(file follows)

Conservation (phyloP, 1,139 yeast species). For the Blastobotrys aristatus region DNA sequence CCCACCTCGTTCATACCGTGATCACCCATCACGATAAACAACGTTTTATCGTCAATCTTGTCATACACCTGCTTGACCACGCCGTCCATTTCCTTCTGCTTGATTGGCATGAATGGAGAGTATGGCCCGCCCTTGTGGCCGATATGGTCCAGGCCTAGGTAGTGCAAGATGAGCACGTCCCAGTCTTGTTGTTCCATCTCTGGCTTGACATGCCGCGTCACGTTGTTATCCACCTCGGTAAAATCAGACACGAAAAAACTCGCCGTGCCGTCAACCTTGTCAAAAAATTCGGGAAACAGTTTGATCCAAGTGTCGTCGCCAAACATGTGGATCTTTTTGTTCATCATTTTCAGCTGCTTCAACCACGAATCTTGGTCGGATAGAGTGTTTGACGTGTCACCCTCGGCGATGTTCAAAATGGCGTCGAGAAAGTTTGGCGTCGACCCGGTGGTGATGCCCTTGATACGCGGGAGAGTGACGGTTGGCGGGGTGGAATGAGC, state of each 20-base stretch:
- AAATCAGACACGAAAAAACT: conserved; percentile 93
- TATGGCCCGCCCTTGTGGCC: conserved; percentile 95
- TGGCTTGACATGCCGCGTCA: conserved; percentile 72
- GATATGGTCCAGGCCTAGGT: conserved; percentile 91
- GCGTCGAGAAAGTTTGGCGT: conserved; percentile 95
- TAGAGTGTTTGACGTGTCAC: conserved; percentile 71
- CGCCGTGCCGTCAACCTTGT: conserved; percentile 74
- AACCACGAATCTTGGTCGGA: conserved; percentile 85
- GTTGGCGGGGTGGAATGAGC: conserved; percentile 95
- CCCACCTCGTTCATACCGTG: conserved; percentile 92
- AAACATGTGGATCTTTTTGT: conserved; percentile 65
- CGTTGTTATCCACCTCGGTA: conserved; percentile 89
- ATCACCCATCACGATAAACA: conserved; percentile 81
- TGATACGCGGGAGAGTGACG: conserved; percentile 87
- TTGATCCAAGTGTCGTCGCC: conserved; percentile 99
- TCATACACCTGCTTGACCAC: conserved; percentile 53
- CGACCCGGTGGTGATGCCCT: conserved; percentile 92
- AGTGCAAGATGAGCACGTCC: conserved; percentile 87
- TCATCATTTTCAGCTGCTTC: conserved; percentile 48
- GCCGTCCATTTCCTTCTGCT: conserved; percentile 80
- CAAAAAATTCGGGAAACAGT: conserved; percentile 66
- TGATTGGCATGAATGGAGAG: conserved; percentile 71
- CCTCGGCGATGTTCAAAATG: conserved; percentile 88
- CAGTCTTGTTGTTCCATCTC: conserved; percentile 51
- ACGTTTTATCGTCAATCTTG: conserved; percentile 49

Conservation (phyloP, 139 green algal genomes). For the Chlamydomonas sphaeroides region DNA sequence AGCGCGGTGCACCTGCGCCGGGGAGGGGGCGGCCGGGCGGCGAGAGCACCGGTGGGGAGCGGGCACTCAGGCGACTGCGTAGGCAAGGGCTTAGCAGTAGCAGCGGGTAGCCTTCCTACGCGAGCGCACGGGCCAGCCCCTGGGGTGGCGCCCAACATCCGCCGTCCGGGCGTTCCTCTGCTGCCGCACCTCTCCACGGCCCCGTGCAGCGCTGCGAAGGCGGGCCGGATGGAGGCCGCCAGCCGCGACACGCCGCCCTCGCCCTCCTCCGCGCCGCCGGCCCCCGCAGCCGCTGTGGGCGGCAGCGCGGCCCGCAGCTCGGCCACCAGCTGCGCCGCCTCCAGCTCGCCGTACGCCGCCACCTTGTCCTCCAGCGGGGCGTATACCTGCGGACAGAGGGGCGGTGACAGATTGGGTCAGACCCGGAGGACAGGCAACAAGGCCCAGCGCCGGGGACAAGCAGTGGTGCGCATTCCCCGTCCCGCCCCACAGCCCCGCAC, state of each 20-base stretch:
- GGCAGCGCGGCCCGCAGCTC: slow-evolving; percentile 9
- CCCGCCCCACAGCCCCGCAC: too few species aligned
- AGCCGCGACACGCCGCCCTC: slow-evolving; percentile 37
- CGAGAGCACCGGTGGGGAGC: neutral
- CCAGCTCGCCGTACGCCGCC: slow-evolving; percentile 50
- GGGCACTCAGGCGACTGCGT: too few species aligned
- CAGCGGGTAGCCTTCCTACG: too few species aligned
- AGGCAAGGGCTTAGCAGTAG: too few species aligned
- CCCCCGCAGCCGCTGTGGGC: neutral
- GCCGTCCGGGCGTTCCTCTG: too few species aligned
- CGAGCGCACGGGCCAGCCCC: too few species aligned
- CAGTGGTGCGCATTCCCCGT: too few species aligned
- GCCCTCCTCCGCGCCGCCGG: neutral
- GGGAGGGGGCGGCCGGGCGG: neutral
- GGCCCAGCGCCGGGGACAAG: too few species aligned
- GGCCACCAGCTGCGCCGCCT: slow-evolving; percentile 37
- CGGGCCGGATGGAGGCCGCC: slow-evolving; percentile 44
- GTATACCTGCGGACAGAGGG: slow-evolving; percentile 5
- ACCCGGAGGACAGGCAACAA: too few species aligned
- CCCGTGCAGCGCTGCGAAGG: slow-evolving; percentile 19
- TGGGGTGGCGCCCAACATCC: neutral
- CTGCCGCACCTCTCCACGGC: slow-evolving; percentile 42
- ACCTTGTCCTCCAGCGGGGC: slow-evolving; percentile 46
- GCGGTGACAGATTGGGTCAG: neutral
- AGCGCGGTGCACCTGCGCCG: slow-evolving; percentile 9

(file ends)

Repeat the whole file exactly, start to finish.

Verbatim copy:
Conservation (phyloP, 1,139 yeast species). For the Blastobotrys aristatus region DNA sequence CCCACCTCGTTCATACCGTGATCACCCATCACGATAAACAACGTTTTATCGTCAATCTTGTCATACACCTGCTTGACCACGCCGTCCATTTCCTTCTGCTTGATTGGCATGAATGGAGAGTATGGCCCGCCCTTGTGGCCGATATGGTCCAGGCCTAGGTAGTGCAAGATGAGCACGTCCCAGTCTTGTTGTTCCATCTCTGGCTTGACATGCCGCGTCACGTTGTTATCCACCTCGGTAAAATCAGACACGAAAAAACTCGCCGTGCCGTCAACCTTGTCAAAAAATTCGGGAAACAGTTTGATCCAAGTGTCGTCGCCAAACATGTGGATCTTTTTGTTCATCATTTTCAGCTGCTTCAACCACGAATCTTGGTCGGATAGAGTGTTTGACGTGTCACCCTCGGCGATGTTCAAAATGGCGTCGAGAAAGTTTGGCGTCGACCCGGTGGTGATGCCCTTGATACGCGGGAGAGTGACGGTTGGCGGGGTGGAATGAGC, state of each 20-base stretch:
- AAATCAGACACGAAAAAACT: conserved; percentile 93
- TATGGCCCGCCCTTGTGGCC: conserved; percentile 95
- TGGCTTGACATGCCGCGTCA: conserved; percentile 72
- GATATGGTCCAGGCCTAGGT: conserved; percentile 91
- GCGTCGAGAAAGTTTGGCGT: conserved; percentile 95
- TAGAGTGTTTGACGTGTCAC: conserved; percentile 71
- CGCCGTGCCGTCAACCTTGT: conserved; percentile 74
- AACCACGAATCTTGGTCGGA: conserved; percentile 85
- GTTGGCGGGGTGGAATGAGC: conserved; percentile 95
- CCCACCTCGTTCATACCGTG: conserved; percentile 92
- AAACATGTGGATCTTTTTGT: conserved; percentile 65
- CGTTGTTATCCACCTCGGTA: conserved; percentile 89
- ATCACCCATCACGATAAACA: conserved; percentile 81
- TGATACGCGGGAGAGTGACG: conserved; percentile 87
- TTGATCCAAGTGTCGTCGCC: conserved; percentile 99
- TCATACACCTGCTTGACCAC: conserved; percentile 53
- CGACCCGGTGGTGATGCCCT: conserved; percentile 92
- AGTGCAAGATGAGCACGTCC: conserved; percentile 87
- TCATCATTTTCAGCTGCTTC: conserved; percentile 48
- GCCGTCCATTTCCTTCTGCT: conserved; percentile 80
- CAAAAAATTCGGGAAACAGT: conserved; percentile 66
- TGATTGGCATGAATGGAGAG: conserved; percentile 71
- CCTCGGCGATGTTCAAAATG: conserved; percentile 88
- CAGTCTTGTTGTTCCATCTC: conserved; percentile 51
- ACGTTTTATCGTCAATCTTG: conserved; percentile 49

Conservation (phyloP, 139 green algal genomes). For the Chlamydomonas sphaeroides region DNA sequence AGCGCGGTGCACCTGCGCCGGGGAGGGGGCGGCCGGGCGGCGAGAGCACCGGTGGGGAGCGGGCACTCAGGCGACTGCGTAGGCAAGGGCTTAGCAGTAGCAGCGGGTAGCCTTCCTACGCGAGCGCACGGGCCAGCCCCTGGGGTGGCGCCCAACATCCGCCGTCCGGGCGTTCCTCTGCTGCCGCACCTCTCCACGGCCCCGTGCAGCGCTGCGAAGGCGGGCCGGATGGAGGCCGCCAGCCGCGACACGCCGCCCTCGCCCTCCTCCGCGCCGCCGGCCCCCGCAGCCGCTGTGGGCGGCAGCGCGGCCCGCAGCTCGGCCACCAGCTGCGCCGCCTCCAGCTCGCCGTACGCCGCCACCTTGTCCTCCAGCGGGGCGTATACCTGCGGACAGAGGGGCGGTGACAGATTGGGTCAGACCCGGAGGACAGGCAACAAGGCCCAGCGCCGGGGACAAGCAGTGGTGCGCATTCCCCGTCCCGCCCCACAGCCCCGCAC, state of each 20-base stretch:
- GGCAGCGCGGCCCGCAGCTC: slow-evolving; percentile 9
- CCCGCCCCACAGCCCCGCAC: too few species aligned
- AGCCGCGACACGCCGCCCTC: slow-evolving; percentile 37
- CGAGAGCACCGGTGGGGAGC: neutral
- CCAGCTCGCCGTACGCCGCC: slow-evolving; percentile 50
- GGGCACTCAGGCGACTGCGT: too few species aligned
- CAGCGGGTAGCCTTCCTACG: too few species aligned
- AGGCAAGGGCTTAGCAGTAG: too few species aligned
- CCCCCGCAGCCGCTGTGGGC: neutral
- GCCGTCCGGGCGTTCCTCTG: too few species aligned
- CGAGCGCACGGGCCAGCCCC: too few species aligned
- CAGTGGTGCGCATTCCCCGT: too few species aligned
- GCCCTCCTCCGCGCCGCCGG: neutral
- GGGAGGGGGCGGCCGGGCGG: neutral
- GGCCCAGCGCCGGGGACAAG: too few species aligned
- GGCCACCAGCTGCGCCGCCT: slow-evolving; percentile 37
- CGGGCCGGATGGAGGCCGCC: slow-evolving; percentile 44
- GTATACCTGCGGACAGAGGG: slow-evolving; percentile 5
- ACCCGGAGGACAGGCAACAA: too few species aligned
- CCCGTGCAGCGCTGCGAAGG: slow-evolving; percentile 19
- TGGGGTGGCGCCCAACATCC: neutral
- CTGCCGCACCTCTCCACGGC: slow-evolving; percentile 42
- ACCTTGTCCTCCAGCGGGGC: slow-evolving; percentile 46
- GCGGTGACAGATTGGGTCAG: neutral
- AGCGCGGTGCACCTGCGCCG: slow-evolving; percentile 9